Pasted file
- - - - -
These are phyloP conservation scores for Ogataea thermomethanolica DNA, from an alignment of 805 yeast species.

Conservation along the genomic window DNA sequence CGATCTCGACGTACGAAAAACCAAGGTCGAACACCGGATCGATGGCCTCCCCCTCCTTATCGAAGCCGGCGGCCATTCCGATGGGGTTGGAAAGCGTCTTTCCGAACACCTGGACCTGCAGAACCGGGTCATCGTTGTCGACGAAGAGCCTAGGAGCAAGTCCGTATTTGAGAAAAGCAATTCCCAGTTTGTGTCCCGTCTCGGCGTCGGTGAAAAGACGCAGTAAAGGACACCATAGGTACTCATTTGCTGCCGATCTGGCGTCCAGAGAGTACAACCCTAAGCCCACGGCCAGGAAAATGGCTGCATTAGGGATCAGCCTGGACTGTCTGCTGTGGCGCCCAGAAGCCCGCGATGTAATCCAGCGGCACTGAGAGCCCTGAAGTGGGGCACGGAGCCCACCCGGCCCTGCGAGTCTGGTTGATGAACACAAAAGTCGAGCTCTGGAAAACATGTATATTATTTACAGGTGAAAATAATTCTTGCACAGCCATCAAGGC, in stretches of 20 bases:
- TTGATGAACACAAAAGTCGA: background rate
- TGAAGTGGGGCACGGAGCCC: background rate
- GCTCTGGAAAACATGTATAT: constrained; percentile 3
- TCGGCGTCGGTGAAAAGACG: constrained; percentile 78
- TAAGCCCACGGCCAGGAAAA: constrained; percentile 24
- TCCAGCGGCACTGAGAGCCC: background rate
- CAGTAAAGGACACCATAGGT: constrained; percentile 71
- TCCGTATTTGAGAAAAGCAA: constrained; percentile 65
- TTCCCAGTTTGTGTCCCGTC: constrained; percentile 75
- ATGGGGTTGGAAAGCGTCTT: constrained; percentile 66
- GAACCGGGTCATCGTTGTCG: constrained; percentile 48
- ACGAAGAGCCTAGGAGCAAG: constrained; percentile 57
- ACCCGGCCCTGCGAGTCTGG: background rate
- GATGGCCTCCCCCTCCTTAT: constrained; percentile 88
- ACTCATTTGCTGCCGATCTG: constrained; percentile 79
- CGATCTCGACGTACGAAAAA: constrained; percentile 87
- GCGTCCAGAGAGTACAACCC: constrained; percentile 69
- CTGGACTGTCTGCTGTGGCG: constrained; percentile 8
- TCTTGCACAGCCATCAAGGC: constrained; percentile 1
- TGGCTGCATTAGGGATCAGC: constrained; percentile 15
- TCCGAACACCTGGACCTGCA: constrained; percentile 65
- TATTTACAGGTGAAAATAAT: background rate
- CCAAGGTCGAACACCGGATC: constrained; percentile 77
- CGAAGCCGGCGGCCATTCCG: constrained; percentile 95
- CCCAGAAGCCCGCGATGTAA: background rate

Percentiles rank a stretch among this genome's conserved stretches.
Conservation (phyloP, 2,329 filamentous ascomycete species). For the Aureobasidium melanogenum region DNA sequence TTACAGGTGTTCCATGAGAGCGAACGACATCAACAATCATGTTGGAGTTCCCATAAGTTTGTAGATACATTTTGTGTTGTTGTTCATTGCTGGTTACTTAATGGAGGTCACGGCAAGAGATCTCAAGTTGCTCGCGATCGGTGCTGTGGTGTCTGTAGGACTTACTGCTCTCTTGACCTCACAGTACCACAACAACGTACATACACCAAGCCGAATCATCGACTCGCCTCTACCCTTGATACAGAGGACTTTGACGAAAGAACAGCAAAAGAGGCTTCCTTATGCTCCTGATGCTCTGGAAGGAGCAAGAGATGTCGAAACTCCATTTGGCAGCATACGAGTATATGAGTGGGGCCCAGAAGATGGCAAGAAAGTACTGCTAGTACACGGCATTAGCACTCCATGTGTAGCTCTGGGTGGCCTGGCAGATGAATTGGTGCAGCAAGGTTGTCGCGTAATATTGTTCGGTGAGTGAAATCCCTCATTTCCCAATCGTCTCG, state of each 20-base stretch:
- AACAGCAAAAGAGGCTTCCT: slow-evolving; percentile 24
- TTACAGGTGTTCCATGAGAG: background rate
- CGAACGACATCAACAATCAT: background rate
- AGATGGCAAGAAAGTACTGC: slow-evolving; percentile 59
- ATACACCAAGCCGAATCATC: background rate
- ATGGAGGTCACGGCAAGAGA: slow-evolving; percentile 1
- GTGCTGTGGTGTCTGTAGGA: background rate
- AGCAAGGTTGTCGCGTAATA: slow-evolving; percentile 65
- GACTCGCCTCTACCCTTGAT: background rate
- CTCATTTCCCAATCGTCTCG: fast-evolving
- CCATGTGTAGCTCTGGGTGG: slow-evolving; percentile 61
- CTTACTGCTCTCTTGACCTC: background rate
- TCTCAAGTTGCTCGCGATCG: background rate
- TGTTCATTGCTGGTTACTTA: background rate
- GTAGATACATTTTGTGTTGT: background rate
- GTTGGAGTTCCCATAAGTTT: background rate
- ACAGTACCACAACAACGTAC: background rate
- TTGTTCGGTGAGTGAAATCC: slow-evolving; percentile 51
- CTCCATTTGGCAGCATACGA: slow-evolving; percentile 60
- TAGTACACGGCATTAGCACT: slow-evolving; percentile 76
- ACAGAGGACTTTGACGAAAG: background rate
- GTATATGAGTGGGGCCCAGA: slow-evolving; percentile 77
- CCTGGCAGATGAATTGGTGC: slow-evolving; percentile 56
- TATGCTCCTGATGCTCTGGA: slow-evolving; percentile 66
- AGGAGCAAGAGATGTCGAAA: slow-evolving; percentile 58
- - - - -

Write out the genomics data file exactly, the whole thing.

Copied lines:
These are phyloP conservation scores for Ogataea thermomethanolica DNA, from an alignment of 805 yeast species.

Conservation along the genomic window DNA sequence CGATCTCGACGTACGAAAAACCAAGGTCGAACACCGGATCGATGGCCTCCCCCTCCTTATCGAAGCCGGCGGCCATTCCGATGGGGTTGGAAAGCGTCTTTCCGAACACCTGGACCTGCAGAACCGGGTCATCGTTGTCGACGAAGAGCCTAGGAGCAAGTCCGTATTTGAGAAAAGCAATTCCCAGTTTGTGTCCCGTCTCGGCGTCGGTGAAAAGACGCAGTAAAGGACACCATAGGTACTCATTTGCTGCCGATCTGGCGTCCAGAGAGTACAACCCTAAGCCCACGGCCAGGAAAATGGCTGCATTAGGGATCAGCCTGGACTGTCTGCTGTGGCGCCCAGAAGCCCGCGATGTAATCCAGCGGCACTGAGAGCCCTGAAGTGGGGCACGGAGCCCACCCGGCCCTGCGAGTCTGGTTGATGAACACAAAAGTCGAGCTCTGGAAAACATGTATATTATTTACAGGTGAAAATAATTCTTGCACAGCCATCAAGGC, in stretches of 20 bases:
- TTGATGAACACAAAAGTCGA: background rate
- TGAAGTGGGGCACGGAGCCC: background rate
- GCTCTGGAAAACATGTATAT: constrained; percentile 3
- TCGGCGTCGGTGAAAAGACG: constrained; percentile 78
- TAAGCCCACGGCCAGGAAAA: constrained; percentile 24
- TCCAGCGGCACTGAGAGCCC: background rate
- CAGTAAAGGACACCATAGGT: constrained; percentile 71
- TCCGTATTTGAGAAAAGCAA: constrained; percentile 65
- TTCCCAGTTTGTGTCCCGTC: constrained; percentile 75
- ATGGGGTTGGAAAGCGTCTT: constrained; percentile 66
- GAACCGGGTCATCGTTGTCG: constrained; percentile 48
- ACGAAGAGCCTAGGAGCAAG: constrained; percentile 57
- ACCCGGCCCTGCGAGTCTGG: background rate
- GATGGCCTCCCCCTCCTTAT: constrained; percentile 88
- ACTCATTTGCTGCCGATCTG: constrained; percentile 79
- CGATCTCGACGTACGAAAAA: constrained; percentile 87
- GCGTCCAGAGAGTACAACCC: constrained; percentile 69
- CTGGACTGTCTGCTGTGGCG: constrained; percentile 8
- TCTTGCACAGCCATCAAGGC: constrained; percentile 1
- TGGCTGCATTAGGGATCAGC: constrained; percentile 15
- TCCGAACACCTGGACCTGCA: constrained; percentile 65
- TATTTACAGGTGAAAATAAT: background rate
- CCAAGGTCGAACACCGGATC: constrained; percentile 77
- CGAAGCCGGCGGCCATTCCG: constrained; percentile 95
- CCCAGAAGCCCGCGATGTAA: background rate

Percentiles rank a stretch among this genome's conserved stretches.
Conservation (phyloP, 2,329 filamentous ascomycete species). For the Aureobasidium melanogenum region DNA sequence TTACAGGTGTTCCATGAGAGCGAACGACATCAACAATCATGTTGGAGTTCCCATAAGTTTGTAGATACATTTTGTGTTGTTGTTCATTGCTGGTTACTTAATGGAGGTCACGGCAAGAGATCTCAAGTTGCTCGCGATCGGTGCTGTGGTGTCTGTAGGACTTACTGCTCTCTTGACCTCACAGTACCACAACAACGTACATACACCAAGCCGAATCATCGACTCGCCTCTACCCTTGATACAGAGGACTTTGACGAAAGAACAGCAAAAGAGGCTTCCTTATGCTCCTGATGCTCTGGAAGGAGCAAGAGATGTCGAAACTCCATTTGGCAGCATACGAGTATATGAGTGGGGCCCAGAAGATGGCAAGAAAGTACTGCTAGTACACGGCATTAGCACTCCATGTGTAGCTCTGGGTGGCCTGGCAGATGAATTGGTGCAGCAAGGTTGTCGCGTAATATTGTTCGGTGAGTGAAATCCCTCATTTCCCAATCGTCTCG, state of each 20-base stretch:
- AACAGCAAAAGAGGCTTCCT: slow-evolving; percentile 24
- TTACAGGTGTTCCATGAGAG: background rate
- CGAACGACATCAACAATCAT: background rate
- AGATGGCAAGAAAGTACTGC: slow-evolving; percentile 59
- ATACACCAAGCCGAATCATC: background rate
- ATGGAGGTCACGGCAAGAGA: slow-evolving; percentile 1
- GTGCTGTGGTGTCTGTAGGA: background rate
- AGCAAGGTTGTCGCGTAATA: slow-evolving; percentile 65
- GACTCGCCTCTACCCTTGAT: background rate
- CTCATTTCCCAATCGTCTCG: fast-evolving
- CCATGTGTAGCTCTGGGTGG: slow-evolving; percentile 61
- CTTACTGCTCTCTTGACCTC: background rate
- TCTCAAGTTGCTCGCGATCG: background rate
- TGTTCATTGCTGGTTACTTA: background rate
- GTAGATACATTTTGTGTTGT: background rate
- GTTGGAGTTCCCATAAGTTT: background rate
- ACAGTACCACAACAACGTAC: background rate
- TTGTTCGGTGAGTGAAATCC: slow-evolving; percentile 51
- CTCCATTTGGCAGCATACGA: slow-evolving; percentile 60
- TAGTACACGGCATTAGCACT: slow-evolving; percentile 76
- ACAGAGGACTTTGACGAAAG: background rate
- GTATATGAGTGGGGCCCAGA: slow-evolving; percentile 77
- CCTGGCAGATGAATTGGTGC: slow-evolving; percentile 56
- TATGCTCCTGATGCTCTGGA: slow-evolving; percentile 66
- AGGAGCAAGAGATGTCGAAA: slow-evolving; percentile 58